The second round of relief comes after Standard Bank’s earlier announcement that it would be instituting an instalment relief for both small and medium enterprises (SME’s) and fulltime students with loans. SME clients with a turnover of less than R20 million were granted a three-month instalment relief on their businesses loan repayments. This has now been extended to include business owners’ personal loans.
Nedbank has encouraged clients who are experiencing cashflow difficulties as a result of the pandemic to urgently contact them. The bank says, “We are specifically looking at ways in which we can address the heightened anxiety of our clients as a result of covid-19 and the negative impact it has had or may have on their finances.”
Several options are offered to clients based on their individual circumstances, “rather than a one size fits all” solution. This could include a payment holiday where you will be offered a temporary suspension of your monthly repayments, or a restructuring that will increase your original loan term.
Nedbank reiterates, however, that their debt relief options are not restricted to certain products and is also available to clients who might not currently be in good standing with the bank.
Daniel Mminele, group chief executive of Absa, says, “We realise that this is a difficult time for our customers and businesses whose financial means are being negatively affected. After careful consideration and engagements with regulators, we are pleased to introduce a comprehensive customer, business and corporate relief programme.”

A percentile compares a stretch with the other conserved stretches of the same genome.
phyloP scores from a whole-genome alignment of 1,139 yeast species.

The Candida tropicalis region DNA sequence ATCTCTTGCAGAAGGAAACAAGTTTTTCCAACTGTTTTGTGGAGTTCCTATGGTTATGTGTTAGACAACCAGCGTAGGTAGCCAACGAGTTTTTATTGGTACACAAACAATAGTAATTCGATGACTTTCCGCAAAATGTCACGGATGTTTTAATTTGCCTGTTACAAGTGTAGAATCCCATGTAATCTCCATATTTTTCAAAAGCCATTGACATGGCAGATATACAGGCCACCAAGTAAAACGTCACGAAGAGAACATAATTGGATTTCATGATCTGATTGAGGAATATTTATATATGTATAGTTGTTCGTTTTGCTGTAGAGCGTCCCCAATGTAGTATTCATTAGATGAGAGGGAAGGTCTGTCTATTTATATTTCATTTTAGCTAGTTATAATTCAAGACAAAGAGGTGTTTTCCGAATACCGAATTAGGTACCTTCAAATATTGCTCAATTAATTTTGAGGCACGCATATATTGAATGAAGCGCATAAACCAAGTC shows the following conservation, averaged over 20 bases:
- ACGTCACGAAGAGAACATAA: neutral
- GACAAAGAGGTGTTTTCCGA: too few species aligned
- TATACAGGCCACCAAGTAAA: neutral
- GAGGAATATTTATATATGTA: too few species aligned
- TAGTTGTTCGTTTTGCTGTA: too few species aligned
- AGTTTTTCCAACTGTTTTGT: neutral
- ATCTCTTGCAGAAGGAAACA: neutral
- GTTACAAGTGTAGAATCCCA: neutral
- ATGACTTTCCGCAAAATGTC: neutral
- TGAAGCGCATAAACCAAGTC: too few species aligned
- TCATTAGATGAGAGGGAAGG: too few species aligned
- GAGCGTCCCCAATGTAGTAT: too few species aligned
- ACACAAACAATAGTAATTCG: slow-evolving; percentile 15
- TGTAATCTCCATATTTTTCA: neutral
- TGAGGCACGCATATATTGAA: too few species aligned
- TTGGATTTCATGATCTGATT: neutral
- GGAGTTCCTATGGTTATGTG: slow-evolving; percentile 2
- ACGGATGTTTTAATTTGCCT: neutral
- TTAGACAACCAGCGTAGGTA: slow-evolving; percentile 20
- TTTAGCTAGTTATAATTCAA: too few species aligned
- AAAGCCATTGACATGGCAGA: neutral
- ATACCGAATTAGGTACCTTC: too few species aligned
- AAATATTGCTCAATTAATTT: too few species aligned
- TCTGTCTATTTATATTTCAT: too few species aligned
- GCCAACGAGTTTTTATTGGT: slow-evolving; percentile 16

Mminele urges clients who are able to continue making their payments, to do so “This will enable us to extend these measures to many more who are not in a similar position.”
Eligible customers in need of short-term liquidity relief will qualify for the relief programme that applies to Absa’s credit products. These measures apply to Absa’s corporate, wealth, business bank, private bank and retail customers. Support to corporate and business banking clients will entail solutions based on their unique requirements and operations.
Absa has incorporated a three-month payment relief and allows customers in need of short-term financial relief to reduce their monthly instalments. Clients in good standing (with up-to-date accounts), and who have been financially impacted by the pandemic will have the opportunity to opt-in for payment relief, aimed at assisting with cash flow needs. This means the programme will give them the opportunity to either continue paying if they are in a position to, to pay reduced instalments by agreement with the bank or to defer payments for a period of three months.
South Africa’s biggest bank by customer numbers, Capitec, says, “Facing this global pandemic is a defining moment in history. We can’t change the situation, but we can help change the outcome by choosing how we respond to it. And how we respond to it will not only define our character, but also shape the future for the next generation.”
Selected Capitec branches can assist with essential banking needs during the current lockdown. However, it is still not clear exactly how Capitec will assist clients who have been negatively impacted by the coronavirus blow. A Capitec spokesperson told Fin24 earlier that the bank currently handles credit defaults on a case-by-case basis, using existing policies and procedures.
In an open letter to clients, Fani Titi, the group chief executive of Investec, says, “While covid-19 has changed the ways we live and work, we are here for you. We shall continue to support you while doing all we can to keep our people safe.”
The bank has not publicly confirmed any coronavirus related debt relief measures, but Titi has asked clients to liaise with their bankers should they seek assistance.